Should I leave my degree off my resume?

There are many different reasons why you might be interested in a job for which you’re overqualified. Maybe you need less stress in your life, maybe you’re returning to the workforce after some time away, or maybe you’re making a career change and need to get some entry-level experience. Regardless of the reason, applying for jobs for which you’re overqualified can be tricky business.

Common sense tells us that employers should want the best educated, most qualified candidates for any given position. In reality, employers want to hire employees who are going to stick around, because bringing in new employees is expensive. Many companies assume that someone with a degree (or two) will quickly grow bored performing an administrative job. Therefore, employers sometimes sort obviously overqualified employees immediately into the discard pile.

If you’re applying for jobs that don’t require as much experience or education as you possess, it’s perfectly okay to omit some of your professional history. The objective behind writing your resume is to secure an interview. Once you’re in that interview, you’ll have the opportunity to tell the company why you’re interested in a position that may not seem like a challenge. However, you’ll never get that opportunity if you don’t make onto the short list of great candidates.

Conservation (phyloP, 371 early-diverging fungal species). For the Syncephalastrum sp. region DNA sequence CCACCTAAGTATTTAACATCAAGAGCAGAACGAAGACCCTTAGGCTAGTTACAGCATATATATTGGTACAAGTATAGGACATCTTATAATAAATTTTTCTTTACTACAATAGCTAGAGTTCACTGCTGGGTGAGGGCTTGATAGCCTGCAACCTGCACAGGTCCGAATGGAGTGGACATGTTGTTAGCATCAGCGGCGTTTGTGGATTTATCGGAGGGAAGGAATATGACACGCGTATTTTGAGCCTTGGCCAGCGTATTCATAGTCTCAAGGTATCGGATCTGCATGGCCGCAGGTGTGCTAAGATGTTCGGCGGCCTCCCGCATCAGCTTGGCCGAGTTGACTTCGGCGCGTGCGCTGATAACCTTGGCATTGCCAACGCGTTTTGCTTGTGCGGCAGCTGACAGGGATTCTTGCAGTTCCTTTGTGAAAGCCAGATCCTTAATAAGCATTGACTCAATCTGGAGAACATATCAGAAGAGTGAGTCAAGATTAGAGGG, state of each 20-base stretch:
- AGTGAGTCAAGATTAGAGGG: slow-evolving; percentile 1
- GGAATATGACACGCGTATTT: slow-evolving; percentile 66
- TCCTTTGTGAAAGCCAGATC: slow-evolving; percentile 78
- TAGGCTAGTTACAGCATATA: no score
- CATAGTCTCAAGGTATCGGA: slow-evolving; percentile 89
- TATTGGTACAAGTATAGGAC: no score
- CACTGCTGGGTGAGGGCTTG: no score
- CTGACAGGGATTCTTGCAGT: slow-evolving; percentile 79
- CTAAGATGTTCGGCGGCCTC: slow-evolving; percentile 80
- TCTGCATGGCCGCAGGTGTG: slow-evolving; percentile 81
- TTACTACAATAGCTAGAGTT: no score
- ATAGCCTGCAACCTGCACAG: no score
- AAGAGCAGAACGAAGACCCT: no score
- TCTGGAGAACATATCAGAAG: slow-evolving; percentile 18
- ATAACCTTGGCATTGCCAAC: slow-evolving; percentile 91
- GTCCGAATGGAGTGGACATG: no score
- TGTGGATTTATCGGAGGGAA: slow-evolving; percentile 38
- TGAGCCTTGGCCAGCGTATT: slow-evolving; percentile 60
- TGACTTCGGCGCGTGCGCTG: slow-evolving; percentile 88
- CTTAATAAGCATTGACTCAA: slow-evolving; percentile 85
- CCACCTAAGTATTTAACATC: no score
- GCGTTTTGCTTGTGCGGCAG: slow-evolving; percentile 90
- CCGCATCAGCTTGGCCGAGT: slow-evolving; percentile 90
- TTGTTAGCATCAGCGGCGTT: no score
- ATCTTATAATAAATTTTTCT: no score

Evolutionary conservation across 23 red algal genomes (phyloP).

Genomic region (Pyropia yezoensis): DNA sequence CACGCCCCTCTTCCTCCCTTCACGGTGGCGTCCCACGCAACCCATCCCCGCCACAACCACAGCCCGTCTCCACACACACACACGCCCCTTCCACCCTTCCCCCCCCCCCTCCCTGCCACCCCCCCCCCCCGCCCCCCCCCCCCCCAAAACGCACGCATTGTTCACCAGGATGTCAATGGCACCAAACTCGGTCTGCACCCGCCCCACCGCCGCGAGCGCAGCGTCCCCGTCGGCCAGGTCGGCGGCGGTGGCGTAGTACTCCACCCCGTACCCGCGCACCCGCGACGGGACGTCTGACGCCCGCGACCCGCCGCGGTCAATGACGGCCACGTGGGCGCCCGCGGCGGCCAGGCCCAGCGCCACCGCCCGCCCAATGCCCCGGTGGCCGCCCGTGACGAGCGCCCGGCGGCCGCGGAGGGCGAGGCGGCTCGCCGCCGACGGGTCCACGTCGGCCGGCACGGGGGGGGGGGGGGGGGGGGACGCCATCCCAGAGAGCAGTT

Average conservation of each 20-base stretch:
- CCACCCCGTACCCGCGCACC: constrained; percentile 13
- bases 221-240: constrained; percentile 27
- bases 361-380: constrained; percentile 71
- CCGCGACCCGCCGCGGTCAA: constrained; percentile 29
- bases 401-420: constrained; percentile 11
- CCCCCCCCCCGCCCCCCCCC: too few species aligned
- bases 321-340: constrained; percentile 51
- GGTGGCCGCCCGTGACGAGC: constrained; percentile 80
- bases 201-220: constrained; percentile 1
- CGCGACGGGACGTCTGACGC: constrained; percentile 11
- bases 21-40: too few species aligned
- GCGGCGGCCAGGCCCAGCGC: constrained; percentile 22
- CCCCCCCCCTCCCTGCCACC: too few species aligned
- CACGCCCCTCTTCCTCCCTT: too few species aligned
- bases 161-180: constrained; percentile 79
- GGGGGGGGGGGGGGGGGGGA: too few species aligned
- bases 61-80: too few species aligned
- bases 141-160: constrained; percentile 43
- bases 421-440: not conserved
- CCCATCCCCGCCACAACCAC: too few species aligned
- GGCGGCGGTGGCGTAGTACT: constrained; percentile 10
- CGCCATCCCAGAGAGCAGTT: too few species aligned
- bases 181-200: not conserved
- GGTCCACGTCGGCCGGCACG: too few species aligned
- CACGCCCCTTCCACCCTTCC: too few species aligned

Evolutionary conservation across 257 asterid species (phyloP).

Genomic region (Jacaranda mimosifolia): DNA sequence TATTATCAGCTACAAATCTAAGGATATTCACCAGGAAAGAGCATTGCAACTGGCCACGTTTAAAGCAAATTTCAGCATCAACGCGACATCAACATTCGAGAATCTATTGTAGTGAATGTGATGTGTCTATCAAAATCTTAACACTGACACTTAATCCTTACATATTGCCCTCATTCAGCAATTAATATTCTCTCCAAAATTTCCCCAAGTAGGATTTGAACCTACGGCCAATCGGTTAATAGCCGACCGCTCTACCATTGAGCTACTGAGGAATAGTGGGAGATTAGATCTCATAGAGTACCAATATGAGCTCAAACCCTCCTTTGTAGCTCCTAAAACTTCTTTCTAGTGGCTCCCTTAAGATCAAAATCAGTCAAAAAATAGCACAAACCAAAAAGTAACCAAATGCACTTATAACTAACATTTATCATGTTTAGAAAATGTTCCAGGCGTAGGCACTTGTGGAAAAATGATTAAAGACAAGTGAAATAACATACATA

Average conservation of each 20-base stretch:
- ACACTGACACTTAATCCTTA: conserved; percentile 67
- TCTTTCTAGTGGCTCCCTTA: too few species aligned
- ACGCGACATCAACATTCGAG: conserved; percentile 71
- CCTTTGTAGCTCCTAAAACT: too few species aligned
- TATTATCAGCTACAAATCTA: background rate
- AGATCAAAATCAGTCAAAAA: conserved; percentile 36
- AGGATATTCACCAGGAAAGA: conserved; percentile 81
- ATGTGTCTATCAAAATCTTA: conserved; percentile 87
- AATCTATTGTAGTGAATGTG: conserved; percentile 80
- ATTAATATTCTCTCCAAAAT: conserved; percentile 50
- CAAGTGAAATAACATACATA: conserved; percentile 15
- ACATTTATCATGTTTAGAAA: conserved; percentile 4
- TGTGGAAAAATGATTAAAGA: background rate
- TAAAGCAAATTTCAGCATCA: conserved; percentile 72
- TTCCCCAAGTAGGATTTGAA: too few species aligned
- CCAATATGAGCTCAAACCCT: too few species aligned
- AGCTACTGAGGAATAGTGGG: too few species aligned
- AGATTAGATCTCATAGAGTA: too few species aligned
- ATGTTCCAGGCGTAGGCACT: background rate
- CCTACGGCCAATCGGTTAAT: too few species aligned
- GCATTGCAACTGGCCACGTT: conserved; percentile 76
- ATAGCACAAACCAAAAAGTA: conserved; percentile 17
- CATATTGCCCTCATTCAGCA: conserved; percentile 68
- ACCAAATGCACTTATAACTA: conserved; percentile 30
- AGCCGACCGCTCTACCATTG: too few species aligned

Remember, hiring managers make decisions about candidates based on very quick impressions, usually 30 seconds or less. It’s best to offer them just enough information to show that you’re a great match for the job description. Don’t worry that you’re selling yourself short—remember, the goal is to get an interview, not to act like you’re not as smart as you are. Once you get that interview, you can surprise the interviewer with how competent and engaging you are—and how much you want the opportunity they have to offer.

Author Info: Jessica has a true passion for the job seeker, evidenced by her desire to share everything she can with everyone she can about resume writing and interviewing.
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Article courtesy of the Recruiting Blogswap, a content exchange service sponsored by, a leading site for college students looking for internships and recent graduates searching for entry level jobs and other career opportunities.

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